Ever since the discovery of mysterious, tiny bones on the Flores Island in Indonesia, the archaeological world has seen a sometimes contentious debate about where exactly in the human family tree these individuals should be placed. A new study has now arrived that may quite clearly debunk these fossils as anything closely related to modern humans. And the Indonesian hobbit certainly did not sit around smoking a pipe or set out on journeys.
A More Detailed Picture of the Indonesian Hobbit Emerges
They did so to match the resources available within their environment. Other examples of this have been found in the fossil record, including types of rodents and pygmy elephants on the very same island.
This new study, however, has discredited any direct connection between the Indonesian hobbit, Homo floresiensis, and the Homo erectus. This also eliminates any close connection with modern humans, as some scientists once hoped.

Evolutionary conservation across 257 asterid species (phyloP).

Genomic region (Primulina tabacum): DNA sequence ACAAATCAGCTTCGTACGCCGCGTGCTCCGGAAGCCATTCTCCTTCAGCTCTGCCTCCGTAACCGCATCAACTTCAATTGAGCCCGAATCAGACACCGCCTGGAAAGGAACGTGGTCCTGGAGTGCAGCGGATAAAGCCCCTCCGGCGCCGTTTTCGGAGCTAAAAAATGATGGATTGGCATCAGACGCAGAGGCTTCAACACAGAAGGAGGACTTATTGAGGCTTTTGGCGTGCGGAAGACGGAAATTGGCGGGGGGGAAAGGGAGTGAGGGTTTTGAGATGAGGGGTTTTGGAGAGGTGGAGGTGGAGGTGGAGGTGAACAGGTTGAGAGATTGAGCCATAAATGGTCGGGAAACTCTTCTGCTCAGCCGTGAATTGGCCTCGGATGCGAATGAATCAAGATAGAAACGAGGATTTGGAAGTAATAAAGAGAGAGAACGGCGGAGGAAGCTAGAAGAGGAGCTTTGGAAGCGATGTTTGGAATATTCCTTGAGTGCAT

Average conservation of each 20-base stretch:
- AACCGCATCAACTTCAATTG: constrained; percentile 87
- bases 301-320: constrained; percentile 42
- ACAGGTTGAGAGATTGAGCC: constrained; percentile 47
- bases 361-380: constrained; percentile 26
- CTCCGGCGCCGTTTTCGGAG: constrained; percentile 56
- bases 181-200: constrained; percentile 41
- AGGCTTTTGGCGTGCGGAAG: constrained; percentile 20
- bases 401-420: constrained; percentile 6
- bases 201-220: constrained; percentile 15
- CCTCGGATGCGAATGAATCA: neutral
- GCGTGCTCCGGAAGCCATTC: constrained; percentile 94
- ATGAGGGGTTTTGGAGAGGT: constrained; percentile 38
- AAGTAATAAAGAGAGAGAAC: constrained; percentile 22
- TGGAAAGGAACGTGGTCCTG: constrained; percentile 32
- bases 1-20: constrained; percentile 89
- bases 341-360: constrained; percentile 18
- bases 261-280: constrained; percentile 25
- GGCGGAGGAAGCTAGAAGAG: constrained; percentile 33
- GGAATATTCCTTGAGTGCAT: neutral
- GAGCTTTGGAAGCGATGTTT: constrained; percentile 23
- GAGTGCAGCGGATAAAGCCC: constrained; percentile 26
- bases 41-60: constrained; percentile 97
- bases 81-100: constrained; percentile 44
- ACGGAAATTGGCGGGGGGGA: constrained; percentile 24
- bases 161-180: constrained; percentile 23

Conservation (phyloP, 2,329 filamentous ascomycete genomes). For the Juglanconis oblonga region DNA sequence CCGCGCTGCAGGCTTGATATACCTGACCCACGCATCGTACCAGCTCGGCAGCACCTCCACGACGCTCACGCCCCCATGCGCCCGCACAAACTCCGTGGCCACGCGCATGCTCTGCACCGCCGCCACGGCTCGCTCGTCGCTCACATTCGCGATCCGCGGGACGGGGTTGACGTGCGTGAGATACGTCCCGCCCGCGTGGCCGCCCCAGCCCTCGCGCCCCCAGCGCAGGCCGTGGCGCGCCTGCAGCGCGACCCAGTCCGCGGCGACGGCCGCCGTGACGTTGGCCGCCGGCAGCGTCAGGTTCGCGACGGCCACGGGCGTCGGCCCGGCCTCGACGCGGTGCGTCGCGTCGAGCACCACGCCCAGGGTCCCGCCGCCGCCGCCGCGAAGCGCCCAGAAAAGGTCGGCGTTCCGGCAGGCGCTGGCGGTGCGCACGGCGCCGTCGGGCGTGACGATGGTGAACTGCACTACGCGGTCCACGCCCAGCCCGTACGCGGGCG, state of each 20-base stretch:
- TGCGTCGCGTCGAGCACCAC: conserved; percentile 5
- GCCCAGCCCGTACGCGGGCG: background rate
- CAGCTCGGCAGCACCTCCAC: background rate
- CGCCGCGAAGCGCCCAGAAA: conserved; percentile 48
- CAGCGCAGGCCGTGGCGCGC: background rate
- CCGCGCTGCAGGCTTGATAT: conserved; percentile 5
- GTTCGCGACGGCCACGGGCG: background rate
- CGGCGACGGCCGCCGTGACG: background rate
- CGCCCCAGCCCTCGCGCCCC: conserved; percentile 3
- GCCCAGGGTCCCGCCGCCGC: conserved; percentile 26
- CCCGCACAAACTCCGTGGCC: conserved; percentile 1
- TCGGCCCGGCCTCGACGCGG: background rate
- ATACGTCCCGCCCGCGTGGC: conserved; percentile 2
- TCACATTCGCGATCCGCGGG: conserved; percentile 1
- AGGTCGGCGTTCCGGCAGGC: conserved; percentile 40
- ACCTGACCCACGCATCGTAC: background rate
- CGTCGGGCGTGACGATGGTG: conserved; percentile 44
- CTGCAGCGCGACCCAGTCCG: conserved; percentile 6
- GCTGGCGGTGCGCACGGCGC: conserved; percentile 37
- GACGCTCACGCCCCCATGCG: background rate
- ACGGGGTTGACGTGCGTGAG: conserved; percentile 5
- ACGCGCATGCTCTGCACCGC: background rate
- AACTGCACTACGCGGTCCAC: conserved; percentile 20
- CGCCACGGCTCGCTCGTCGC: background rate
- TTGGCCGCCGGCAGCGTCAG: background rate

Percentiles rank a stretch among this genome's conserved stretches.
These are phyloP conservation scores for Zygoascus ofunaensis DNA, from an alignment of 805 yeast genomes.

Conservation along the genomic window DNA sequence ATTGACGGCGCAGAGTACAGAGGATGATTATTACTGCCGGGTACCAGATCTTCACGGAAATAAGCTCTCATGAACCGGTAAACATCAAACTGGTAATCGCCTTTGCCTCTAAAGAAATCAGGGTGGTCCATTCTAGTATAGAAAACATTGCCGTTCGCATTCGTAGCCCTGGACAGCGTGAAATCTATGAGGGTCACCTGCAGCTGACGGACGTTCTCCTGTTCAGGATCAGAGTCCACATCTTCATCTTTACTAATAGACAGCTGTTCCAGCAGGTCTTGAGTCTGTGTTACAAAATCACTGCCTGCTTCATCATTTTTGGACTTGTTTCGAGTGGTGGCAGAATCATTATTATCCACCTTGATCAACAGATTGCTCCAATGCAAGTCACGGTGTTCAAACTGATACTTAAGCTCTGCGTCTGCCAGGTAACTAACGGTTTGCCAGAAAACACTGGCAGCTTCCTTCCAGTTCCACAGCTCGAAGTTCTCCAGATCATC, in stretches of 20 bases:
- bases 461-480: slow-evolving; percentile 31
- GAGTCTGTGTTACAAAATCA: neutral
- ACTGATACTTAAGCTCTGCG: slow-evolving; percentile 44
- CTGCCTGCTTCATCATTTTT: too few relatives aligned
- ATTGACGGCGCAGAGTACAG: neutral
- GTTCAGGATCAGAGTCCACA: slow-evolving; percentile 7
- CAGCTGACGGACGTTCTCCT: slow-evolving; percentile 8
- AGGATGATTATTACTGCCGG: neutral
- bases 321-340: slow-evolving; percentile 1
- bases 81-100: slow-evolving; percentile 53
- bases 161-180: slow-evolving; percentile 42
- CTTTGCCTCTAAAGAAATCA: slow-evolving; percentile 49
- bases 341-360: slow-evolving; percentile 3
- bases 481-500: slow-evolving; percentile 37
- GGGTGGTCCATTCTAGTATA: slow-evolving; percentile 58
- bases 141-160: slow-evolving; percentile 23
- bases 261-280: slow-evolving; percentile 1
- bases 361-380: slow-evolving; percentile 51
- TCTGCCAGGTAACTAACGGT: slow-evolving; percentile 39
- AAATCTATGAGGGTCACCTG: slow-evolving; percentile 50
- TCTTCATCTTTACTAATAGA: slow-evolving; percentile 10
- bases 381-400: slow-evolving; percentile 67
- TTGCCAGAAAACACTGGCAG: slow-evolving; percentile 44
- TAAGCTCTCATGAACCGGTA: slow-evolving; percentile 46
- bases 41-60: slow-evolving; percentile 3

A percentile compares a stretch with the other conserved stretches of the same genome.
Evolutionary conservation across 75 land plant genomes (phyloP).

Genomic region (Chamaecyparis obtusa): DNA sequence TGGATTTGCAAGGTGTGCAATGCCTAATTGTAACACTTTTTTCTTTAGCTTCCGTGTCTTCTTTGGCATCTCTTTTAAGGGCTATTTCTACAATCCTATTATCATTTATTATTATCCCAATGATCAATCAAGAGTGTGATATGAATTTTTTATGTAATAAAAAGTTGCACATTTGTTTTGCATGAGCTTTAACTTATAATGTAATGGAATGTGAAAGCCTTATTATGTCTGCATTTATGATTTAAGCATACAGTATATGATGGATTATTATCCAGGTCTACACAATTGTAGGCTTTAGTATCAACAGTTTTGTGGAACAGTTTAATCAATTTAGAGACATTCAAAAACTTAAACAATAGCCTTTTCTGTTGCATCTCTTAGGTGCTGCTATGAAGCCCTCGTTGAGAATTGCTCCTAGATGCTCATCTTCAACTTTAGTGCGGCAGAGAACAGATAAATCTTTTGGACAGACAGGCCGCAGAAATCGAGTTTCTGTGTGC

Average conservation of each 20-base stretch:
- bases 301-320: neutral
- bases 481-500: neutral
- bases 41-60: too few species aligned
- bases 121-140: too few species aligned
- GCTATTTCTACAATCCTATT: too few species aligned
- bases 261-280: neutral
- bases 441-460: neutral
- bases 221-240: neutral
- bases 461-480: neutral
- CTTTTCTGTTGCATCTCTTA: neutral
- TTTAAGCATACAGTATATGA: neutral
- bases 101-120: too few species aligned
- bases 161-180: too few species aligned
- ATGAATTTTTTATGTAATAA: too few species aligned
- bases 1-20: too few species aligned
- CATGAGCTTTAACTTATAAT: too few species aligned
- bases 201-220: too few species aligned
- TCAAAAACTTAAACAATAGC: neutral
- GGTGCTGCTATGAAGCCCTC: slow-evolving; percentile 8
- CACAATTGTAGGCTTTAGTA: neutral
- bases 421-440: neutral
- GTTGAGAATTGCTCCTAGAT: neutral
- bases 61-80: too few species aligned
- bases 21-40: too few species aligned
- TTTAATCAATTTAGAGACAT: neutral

The study was conducted by Debbie Argue of the Australian National University. A study paper on the matter was published in the Journal of Human Evolution. Research compared 133 data points from dozens of jaws, skulls, teeth, and body limbs. Research carried out before had mostly only compared skull parts. The new evidence does not show any close connection with Homo erectus or any more advanced species of human.
Many of the features indicate a much more distant common ancestor. This could date back to a species that may have left Africa almost two million years ago.
“It’s possible that Homo floresiensis evolved in Africa and migrated, or the common ancestor moved from Africa then evolved.” Argue said.
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